Vanessa Kingori MBE – she has achieved a number of 'firsts' in publishing, and she always does so with good grace. It is a joy to see a black woman owning her position and making a difference.
Tobi Oredin – The founder of Black Ballad - a UK based lifestyle platform that elevates the voices of Black British women through content, community and commerce. I love that Tobi has unapologetically made it her mission to share the stories of black women. All too often media platforms seek to tell the story of 'women of colour' or 'BAME women' when the fact is as black women we have a unique experience, and, as black women we are not homogeneous. With Black Ballad, Tobi has created a forum for the many varying voices of black women to be heard. She is blazing a trail which will make a huge difference for generations to come.
Melanie Eusebe – An Entrepreneur, former Management Consultant, strategist, speaker, broadcaster and the founder of The Black British Business Awards. I've heard her speak and she is real, relatable and from what i've heard a genuinely good person! I'm inspired by the grace with which she wears her many hats, and, the fact that she created a vehicle to recognise black business owners with the BBBA's - giving a positive platform.
Diahanne Rhiney – The founder of the Baton Awards which recognise BAME pioneers in Britain. in her own words she is a "Global Empowerment Ambassador who is on a mission to successfully equip women and girls around the world." I had the pleasure of meeting Diahanne earlier this year and she was warm and encouraging and definitely someone who walks her talk.
Funmi Fetto - An accomplished writer who has contributed to the likes of Vogue, The Guardian and Glamour magazine. She has been very vocal about how she feels the beauty industry still fails black women and she has put her money where her mouth is and made it her mission to shake up the cosmetics industry to make it more inclusive and diverse. Her book 'Palette - the beauty bible for women of colour' was published this month. I love to see that she is using her voice and her influence to make positive change.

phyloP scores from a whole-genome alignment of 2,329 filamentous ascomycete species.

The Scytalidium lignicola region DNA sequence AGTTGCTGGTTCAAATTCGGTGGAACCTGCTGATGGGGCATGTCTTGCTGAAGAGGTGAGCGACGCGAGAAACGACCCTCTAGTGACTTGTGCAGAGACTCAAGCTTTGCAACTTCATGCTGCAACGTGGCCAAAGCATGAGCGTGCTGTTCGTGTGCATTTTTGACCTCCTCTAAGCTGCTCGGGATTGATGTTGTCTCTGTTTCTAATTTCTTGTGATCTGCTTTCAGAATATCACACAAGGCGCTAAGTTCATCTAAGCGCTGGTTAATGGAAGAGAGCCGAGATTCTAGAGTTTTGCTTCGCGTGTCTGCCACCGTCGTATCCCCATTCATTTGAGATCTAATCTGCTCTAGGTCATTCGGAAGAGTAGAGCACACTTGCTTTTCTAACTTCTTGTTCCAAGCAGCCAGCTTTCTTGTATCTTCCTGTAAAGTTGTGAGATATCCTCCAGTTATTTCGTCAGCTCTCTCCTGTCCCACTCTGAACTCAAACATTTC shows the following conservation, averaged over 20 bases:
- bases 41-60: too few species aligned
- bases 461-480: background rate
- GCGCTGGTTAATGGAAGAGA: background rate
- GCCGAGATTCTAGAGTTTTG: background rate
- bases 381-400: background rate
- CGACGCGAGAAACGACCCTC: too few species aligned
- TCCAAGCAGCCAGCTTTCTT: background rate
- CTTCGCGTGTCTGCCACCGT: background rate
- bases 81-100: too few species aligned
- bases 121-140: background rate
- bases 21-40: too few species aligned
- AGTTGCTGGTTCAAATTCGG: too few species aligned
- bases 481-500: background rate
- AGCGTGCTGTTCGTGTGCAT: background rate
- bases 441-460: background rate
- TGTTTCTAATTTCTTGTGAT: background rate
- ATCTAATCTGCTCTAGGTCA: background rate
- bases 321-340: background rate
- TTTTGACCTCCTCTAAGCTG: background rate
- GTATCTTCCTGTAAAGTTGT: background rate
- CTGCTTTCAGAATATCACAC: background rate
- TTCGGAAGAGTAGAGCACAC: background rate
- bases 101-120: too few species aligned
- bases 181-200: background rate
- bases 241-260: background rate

Eunice Olumide - This multi-talented model and activist is a positive and empowering voice in today's media. Recently I watched her refuse to be bulldozed on breakfast television, speaking eloquently and authoritatively in the face of ignorance and privilege. This woman is the real deal.
Dina Asher-Smith - The fastest British woman in recorded history and, the 2019 World 200m champion - aged 23! She also has a BA (Hons) from Kings College London! I watched her performance earlier this month in Doha and her interviews, and heard Jessica Ennis Hill talk about how Dina had carried her bags at the 2012 olympics when she was just 16. She is articulate and open and unafraid to show her emotions. She embodies the fact that with hard work and determination dreams do come true. A true role model for today.
Black history month is about celebrating the contribution that black culture and black people have made to British society. I welcome this celebration and I welcome that children and young people are being taught of black accomplishments at school, I can't help but feel annoyed that this isn't 'the norm'. For me the celebration should be part of society and school in general. The optimist in me continues to hope that this will happen as time goes on and in generations to come and with the work that the women above and many many others are doing we will move to a more inclusive society. I've seen some shift in my lifetime and more black voices are being heard and long may that continue.